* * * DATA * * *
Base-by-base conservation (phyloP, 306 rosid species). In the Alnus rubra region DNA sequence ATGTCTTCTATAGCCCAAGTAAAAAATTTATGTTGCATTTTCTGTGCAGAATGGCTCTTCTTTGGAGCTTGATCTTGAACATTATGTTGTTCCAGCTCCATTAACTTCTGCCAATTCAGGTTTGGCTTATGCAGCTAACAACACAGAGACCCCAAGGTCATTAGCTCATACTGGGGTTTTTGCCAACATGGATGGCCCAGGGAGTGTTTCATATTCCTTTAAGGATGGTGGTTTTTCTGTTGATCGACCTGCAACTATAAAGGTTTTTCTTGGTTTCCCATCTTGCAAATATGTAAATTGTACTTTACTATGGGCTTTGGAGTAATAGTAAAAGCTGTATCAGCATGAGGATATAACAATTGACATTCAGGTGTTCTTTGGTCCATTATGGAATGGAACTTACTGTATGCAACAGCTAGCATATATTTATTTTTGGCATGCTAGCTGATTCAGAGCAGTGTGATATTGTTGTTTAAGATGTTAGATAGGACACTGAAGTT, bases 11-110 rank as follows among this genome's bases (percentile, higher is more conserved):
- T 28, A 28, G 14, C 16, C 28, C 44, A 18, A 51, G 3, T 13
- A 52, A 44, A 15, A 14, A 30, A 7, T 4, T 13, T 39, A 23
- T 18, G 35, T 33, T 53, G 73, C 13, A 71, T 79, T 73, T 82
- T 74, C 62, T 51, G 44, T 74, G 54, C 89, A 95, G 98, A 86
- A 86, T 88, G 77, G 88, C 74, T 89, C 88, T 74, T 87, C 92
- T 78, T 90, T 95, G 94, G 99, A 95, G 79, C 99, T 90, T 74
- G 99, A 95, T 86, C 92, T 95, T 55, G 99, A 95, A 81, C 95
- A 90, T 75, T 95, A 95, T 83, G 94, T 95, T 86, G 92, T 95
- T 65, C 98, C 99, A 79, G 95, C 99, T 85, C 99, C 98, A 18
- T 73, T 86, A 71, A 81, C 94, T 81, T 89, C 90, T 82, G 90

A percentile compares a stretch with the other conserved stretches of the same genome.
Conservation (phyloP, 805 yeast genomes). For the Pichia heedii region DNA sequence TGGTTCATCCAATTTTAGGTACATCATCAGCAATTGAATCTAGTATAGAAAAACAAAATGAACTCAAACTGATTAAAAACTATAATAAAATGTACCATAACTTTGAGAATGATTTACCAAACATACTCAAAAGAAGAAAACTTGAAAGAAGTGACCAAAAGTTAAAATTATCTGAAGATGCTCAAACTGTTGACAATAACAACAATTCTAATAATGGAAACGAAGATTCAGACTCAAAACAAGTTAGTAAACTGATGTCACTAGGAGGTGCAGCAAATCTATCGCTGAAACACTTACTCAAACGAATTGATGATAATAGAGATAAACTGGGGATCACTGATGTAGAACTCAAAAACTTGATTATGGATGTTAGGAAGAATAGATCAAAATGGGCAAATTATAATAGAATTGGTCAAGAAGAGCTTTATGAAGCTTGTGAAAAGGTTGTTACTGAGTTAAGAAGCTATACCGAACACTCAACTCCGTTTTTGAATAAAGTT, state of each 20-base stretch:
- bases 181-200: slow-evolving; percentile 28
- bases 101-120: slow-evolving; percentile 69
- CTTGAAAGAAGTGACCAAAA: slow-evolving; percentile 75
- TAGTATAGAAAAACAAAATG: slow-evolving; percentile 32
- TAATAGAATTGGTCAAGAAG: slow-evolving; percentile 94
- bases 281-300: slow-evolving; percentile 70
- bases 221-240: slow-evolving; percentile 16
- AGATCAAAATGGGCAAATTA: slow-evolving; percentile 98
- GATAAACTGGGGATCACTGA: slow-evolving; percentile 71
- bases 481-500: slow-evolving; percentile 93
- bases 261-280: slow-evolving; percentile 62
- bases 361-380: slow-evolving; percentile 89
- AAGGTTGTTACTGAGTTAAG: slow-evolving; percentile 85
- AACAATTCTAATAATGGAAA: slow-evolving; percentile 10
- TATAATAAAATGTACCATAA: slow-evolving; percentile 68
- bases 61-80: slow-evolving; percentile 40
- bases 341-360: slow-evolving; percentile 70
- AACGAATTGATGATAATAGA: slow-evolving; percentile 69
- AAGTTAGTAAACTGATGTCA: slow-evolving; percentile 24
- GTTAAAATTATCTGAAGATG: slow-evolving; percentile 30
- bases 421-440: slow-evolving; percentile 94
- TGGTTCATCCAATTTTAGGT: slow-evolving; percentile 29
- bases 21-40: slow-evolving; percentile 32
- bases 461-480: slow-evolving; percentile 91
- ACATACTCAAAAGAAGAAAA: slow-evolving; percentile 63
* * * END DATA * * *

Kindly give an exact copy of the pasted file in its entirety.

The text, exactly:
Base-by-base conservation (phyloP, 306 rosid species). In the Alnus rubra region DNA sequence ATGTCTTCTATAGCCCAAGTAAAAAATTTATGTTGCATTTTCTGTGCAGAATGGCTCTTCTTTGGAGCTTGATCTTGAACATTATGTTGTTCCAGCTCCATTAACTTCTGCCAATTCAGGTTTGGCTTATGCAGCTAACAACACAGAGACCCCAAGGTCATTAGCTCATACTGGGGTTTTTGCCAACATGGATGGCCCAGGGAGTGTTTCATATTCCTTTAAGGATGGTGGTTTTTCTGTTGATCGACCTGCAACTATAAAGGTTTTTCTTGGTTTCCCATCTTGCAAATATGTAAATTGTACTTTACTATGGGCTTTGGAGTAATAGTAAAAGCTGTATCAGCATGAGGATATAACAATTGACATTCAGGTGTTCTTTGGTCCATTATGGAATGGAACTTACTGTATGCAACAGCTAGCATATATTTATTTTTGGCATGCTAGCTGATTCAGAGCAGTGTGATATTGTTGTTTAAGATGTTAGATAGGACACTGAAGTT, bases 11-110 rank as follows among this genome's bases (percentile, higher is more conserved):
- T 28, A 28, G 14, C 16, C 28, C 44, A 18, A 51, G 3, T 13
- A 52, A 44, A 15, A 14, A 30, A 7, T 4, T 13, T 39, A 23
- T 18, G 35, T 33, T 53, G 73, C 13, A 71, T 79, T 73, T 82
- T 74, C 62, T 51, G 44, T 74, G 54, C 89, A 95, G 98, A 86
- A 86, T 88, G 77, G 88, C 74, T 89, C 88, T 74, T 87, C 92
- T 78, T 90, T 95, G 94, G 99, A 95, G 79, C 99, T 90, T 74
- G 99, A 95, T 86, C 92, T 95, T 55, G 99, A 95, A 81, C 95
- A 90, T 75, T 95, A 95, T 83, G 94, T 95, T 86, G 92, T 95
- T 65, C 98, C 99, A 79, G 95, C 99, T 85, C 99, C 98, A 18
- T 73, T 86, A 71, A 81, C 94, T 81, T 89, C 90, T 82, G 90

A percentile compares a stretch with the other conserved stretches of the same genome.
Conservation (phyloP, 805 yeast genomes). For the Pichia heedii region DNA sequence TGGTTCATCCAATTTTAGGTACATCATCAGCAATTGAATCTAGTATAGAAAAACAAAATGAACTCAAACTGATTAAAAACTATAATAAAATGTACCATAACTTTGAGAATGATTTACCAAACATACTCAAAAGAAGAAAACTTGAAAGAAGTGACCAAAAGTTAAAATTATCTGAAGATGCTCAAACTGTTGACAATAACAACAATTCTAATAATGGAAACGAAGATTCAGACTCAAAACAAGTTAGTAAACTGATGTCACTAGGAGGTGCAGCAAATCTATCGCTGAAACACTTACTCAAACGAATTGATGATAATAGAGATAAACTGGGGATCACTGATGTAGAACTCAAAAACTTGATTATGGATGTTAGGAAGAATAGATCAAAATGGGCAAATTATAATAGAATTGGTCAAGAAGAGCTTTATGAAGCTTGTGAAAAGGTTGTTACTGAGTTAAGAAGCTATACCGAACACTCAACTCCGTTTTTGAATAAAGTT, state of each 20-base stretch:
- bases 181-200: slow-evolving; percentile 28
- bases 101-120: slow-evolving; percentile 69
- CTTGAAAGAAGTGACCAAAA: slow-evolving; percentile 75
- TAGTATAGAAAAACAAAATG: slow-evolving; percentile 32
- TAATAGAATTGGTCAAGAAG: slow-evolving; percentile 94
- bases 281-300: slow-evolving; percentile 70
- bases 221-240: slow-evolving; percentile 16
- AGATCAAAATGGGCAAATTA: slow-evolving; percentile 98
- GATAAACTGGGGATCACTGA: slow-evolving; percentile 71
- bases 481-500: slow-evolving; percentile 93
- bases 261-280: slow-evolving; percentile 62
- bases 361-380: slow-evolving; percentile 89
- AAGGTTGTTACTGAGTTAAG: slow-evolving; percentile 85
- AACAATTCTAATAATGGAAA: slow-evolving; percentile 10
- TATAATAAAATGTACCATAA: slow-evolving; percentile 68
- bases 61-80: slow-evolving; percentile 40
- bases 341-360: slow-evolving; percentile 70
- AACGAATTGATGATAATAGA: slow-evolving; percentile 69
- AAGTTAGTAAACTGATGTCA: slow-evolving; percentile 24
- GTTAAAATTATCTGAAGATG: slow-evolving; percentile 30
- bases 421-440: slow-evolving; percentile 94
- TGGTTCATCCAATTTTAGGT: slow-evolving; percentile 29
- bases 21-40: slow-evolving; percentile 32
- bases 461-480: slow-evolving; percentile 91
- ACATACTCAAAAGAAGAAAA: slow-evolving; percentile 63